Who else could enjoy the snow and cold more than kids, whose joints don’t ache or who don’t put their backs out shoveling, and have to shell out for a set of snow tires? A kid’s biggest concern is whether or not all that snow that fell through the night is the good “packing” kind (a bit wetter) for snowballs, snowmen and possibly even snow forts, or if it’s the dry fluffy kind that’s better for snow angels and sledding. And what about the ice – has it been cold enough yet?
I remember Detroit winters when I was a kid. We always had plenty of snow, and the backyard was the major focal point of my after-school fun. On weekends when I was a little older, my girlfriends and I would go to the park. In those days the City would go to a park in each neighborhood and flood a special area into a no-frills rink. There were unposted unofficial “rules” about sharing the ice between the really little kids and the twirly girls on their figure skates, and the speedy, rough and tumble boys on hockey skates. There were always some verbal threats about “telling” if someone didn’t want to abide by these mysterious and ever-shifting rules, but we all managed somehow. I remember the winter I finally accomplished (if not mastered) the art of skating backwards…right into an unfrozen pothole near the edge of the rink, and sank one entire foot into the icy water. So for me it was glide/slosh glide/slosh until we all decided it was time for hot chocolate at somebody’s house. Stinging toes and clown-red cheeks, sniffly noses, and wool scarves frosted to our chins from our breath. What could be better!
The top photo is of the Leamington marina a few weeks ago. The deeper lake ice wasn’t safe yet, but close to shore some kids were learning their hockey skills, and a few guys were ice fishing between the boat slips (with the summer ferry to Sandusky, Ohio docked in the background). The bottom photo is of a house on my road. They worked into the night last night with a bobcat and some railroad ties. It’s not all that large – no kid with a hockey stick is going to get much of a breakaway, but that’s not important. When the kids get older, they’ll remember when they used to go skating on the marina, and the winter their dad make a rink by the side of the house.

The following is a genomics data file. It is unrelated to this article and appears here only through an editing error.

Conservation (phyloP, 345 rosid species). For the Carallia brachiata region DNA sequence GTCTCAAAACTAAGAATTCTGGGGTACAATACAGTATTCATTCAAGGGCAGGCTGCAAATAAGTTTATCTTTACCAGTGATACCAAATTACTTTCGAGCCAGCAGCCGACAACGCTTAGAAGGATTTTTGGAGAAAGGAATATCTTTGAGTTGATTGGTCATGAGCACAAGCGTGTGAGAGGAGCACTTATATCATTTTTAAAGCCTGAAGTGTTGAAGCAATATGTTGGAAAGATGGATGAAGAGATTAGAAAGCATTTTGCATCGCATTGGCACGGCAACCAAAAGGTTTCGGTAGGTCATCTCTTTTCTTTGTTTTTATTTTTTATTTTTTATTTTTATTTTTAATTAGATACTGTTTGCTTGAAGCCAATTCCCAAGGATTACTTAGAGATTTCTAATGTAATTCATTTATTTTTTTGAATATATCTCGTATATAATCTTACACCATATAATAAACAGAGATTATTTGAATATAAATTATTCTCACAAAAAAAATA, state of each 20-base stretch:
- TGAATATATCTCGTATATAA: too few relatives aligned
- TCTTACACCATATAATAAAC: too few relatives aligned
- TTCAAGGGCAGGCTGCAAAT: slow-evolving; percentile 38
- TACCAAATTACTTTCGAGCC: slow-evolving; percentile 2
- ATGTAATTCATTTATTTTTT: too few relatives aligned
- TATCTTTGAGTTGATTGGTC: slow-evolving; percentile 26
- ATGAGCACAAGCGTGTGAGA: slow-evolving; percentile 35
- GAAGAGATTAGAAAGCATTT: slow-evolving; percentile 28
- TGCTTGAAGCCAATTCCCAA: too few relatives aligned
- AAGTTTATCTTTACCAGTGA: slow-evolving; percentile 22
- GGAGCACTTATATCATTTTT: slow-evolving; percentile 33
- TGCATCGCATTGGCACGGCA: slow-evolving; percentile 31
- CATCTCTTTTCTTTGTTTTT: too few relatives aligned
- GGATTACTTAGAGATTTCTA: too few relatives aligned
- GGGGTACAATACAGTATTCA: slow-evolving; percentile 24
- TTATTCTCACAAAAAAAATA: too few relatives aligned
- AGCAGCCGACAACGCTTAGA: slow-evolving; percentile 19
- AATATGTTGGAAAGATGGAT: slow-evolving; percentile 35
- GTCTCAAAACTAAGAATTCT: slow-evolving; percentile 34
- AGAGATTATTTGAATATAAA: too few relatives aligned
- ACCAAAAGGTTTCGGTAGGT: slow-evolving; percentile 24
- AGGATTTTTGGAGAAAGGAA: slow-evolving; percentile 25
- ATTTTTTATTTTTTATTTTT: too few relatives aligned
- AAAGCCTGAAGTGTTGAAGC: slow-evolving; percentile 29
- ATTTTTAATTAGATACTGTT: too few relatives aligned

The Cloud Messenger (Meghadūta) is a lyric poem by the respected Indian poet, Kālidāsa. The poem centers around a yaksa in exile. Longing for his beloved, waiting for him on a Himalayan mountain, he asks a cloud to take a message to her. The sights he tells the cloud it will see on its way make up most of the poem.
The idea of recording observations appeals to me. I thought The Cloud Messenger was the perfect title for a blog about the journey that we all make as we move through our days.
I'm a baby boomer who grew up dancing in the streets of Detroit during the classic Motown years, lived beside the Rocky Mountains for many years, now retired and living (and writing full time) in S. Ontario. I have one blog for rock 'n' roll oldies, and one for nature, poetry and life along the Lake.